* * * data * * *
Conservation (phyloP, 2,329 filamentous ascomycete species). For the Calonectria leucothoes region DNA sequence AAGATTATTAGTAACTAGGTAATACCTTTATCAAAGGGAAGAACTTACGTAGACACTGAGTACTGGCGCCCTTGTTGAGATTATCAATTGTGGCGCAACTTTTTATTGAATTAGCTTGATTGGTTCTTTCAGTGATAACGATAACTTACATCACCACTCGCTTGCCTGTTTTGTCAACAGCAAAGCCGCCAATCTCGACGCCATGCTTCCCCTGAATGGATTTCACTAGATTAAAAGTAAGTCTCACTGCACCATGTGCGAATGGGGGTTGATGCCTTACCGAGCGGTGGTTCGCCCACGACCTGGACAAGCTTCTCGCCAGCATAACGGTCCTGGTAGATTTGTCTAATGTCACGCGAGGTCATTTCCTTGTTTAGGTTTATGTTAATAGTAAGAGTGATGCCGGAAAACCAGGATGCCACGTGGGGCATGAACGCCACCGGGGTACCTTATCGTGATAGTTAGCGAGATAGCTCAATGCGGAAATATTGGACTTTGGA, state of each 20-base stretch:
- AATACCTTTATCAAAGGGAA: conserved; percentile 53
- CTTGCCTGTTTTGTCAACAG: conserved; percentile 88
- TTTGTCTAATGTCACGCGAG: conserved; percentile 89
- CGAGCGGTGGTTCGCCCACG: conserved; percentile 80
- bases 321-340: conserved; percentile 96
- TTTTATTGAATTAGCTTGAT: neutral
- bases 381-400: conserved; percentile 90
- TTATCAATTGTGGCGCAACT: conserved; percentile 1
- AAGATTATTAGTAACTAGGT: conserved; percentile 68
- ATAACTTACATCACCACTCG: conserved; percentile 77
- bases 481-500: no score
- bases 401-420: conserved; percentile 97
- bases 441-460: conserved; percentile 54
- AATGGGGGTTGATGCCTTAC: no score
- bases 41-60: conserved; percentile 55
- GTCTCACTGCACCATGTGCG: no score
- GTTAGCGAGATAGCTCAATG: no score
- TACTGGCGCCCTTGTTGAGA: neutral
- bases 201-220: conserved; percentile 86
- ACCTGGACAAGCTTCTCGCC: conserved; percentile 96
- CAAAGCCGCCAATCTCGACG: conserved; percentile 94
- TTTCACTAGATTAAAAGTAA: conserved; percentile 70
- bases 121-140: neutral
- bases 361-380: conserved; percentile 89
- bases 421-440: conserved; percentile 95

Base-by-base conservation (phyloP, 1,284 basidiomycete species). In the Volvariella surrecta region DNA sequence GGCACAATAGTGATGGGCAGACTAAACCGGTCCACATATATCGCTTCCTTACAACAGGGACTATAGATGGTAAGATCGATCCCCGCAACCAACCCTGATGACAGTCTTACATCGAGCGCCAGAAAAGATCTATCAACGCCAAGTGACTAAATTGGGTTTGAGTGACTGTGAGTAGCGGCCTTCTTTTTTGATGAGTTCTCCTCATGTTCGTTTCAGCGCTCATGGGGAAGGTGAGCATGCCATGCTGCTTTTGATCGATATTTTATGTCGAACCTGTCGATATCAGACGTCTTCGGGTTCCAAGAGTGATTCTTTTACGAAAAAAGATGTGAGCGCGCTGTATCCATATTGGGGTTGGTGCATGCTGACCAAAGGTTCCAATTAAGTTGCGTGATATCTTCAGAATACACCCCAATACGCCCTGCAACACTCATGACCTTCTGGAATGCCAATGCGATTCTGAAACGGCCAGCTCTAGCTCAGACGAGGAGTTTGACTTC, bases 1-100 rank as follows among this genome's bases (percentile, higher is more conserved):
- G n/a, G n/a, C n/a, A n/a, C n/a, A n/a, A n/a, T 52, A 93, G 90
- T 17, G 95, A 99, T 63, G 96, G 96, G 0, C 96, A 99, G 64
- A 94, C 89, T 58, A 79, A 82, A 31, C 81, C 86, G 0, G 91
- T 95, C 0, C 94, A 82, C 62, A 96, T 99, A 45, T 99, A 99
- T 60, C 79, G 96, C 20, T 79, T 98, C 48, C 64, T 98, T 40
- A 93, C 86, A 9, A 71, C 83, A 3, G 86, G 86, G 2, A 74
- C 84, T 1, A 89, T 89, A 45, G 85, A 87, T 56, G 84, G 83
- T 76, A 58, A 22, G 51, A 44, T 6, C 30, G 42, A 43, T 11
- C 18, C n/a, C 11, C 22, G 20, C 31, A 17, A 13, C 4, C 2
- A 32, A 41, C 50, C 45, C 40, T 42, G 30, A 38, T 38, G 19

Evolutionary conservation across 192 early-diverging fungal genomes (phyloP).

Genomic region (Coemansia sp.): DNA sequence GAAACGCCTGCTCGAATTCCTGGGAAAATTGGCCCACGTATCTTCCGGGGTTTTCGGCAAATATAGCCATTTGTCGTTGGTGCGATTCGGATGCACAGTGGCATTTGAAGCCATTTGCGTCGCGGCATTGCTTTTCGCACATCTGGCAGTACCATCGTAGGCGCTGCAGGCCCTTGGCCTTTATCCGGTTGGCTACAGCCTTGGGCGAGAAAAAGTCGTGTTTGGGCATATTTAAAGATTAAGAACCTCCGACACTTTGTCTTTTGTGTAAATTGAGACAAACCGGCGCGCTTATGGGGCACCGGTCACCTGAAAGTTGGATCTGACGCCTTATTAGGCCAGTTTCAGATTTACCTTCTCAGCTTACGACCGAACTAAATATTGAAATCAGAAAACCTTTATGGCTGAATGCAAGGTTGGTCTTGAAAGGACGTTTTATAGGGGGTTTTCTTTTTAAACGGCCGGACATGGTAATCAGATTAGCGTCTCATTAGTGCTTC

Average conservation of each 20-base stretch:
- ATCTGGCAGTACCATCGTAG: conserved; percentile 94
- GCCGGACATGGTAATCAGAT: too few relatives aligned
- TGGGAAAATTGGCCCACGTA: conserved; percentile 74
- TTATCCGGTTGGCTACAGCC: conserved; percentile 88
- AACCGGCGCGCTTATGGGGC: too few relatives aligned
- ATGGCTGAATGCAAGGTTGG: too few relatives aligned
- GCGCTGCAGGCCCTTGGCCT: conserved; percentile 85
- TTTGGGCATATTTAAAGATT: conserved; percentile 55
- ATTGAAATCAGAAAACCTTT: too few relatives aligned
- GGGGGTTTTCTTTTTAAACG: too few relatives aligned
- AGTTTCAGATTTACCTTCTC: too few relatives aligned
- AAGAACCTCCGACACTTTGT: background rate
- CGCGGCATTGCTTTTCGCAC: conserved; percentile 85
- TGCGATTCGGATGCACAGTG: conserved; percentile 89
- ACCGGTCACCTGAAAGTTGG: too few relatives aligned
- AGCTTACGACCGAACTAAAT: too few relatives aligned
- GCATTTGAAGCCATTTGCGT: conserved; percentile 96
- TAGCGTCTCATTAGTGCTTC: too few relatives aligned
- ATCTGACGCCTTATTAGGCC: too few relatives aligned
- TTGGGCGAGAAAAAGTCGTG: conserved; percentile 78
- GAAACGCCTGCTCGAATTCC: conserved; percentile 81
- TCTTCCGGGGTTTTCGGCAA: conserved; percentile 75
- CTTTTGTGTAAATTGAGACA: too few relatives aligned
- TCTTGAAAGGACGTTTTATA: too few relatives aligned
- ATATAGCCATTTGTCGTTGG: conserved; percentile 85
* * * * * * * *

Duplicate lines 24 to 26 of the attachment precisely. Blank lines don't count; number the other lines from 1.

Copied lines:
- bases 121-140: neutral
- bases 361-380: conserved; percentile 89
- bases 421-440: conserved; percentile 95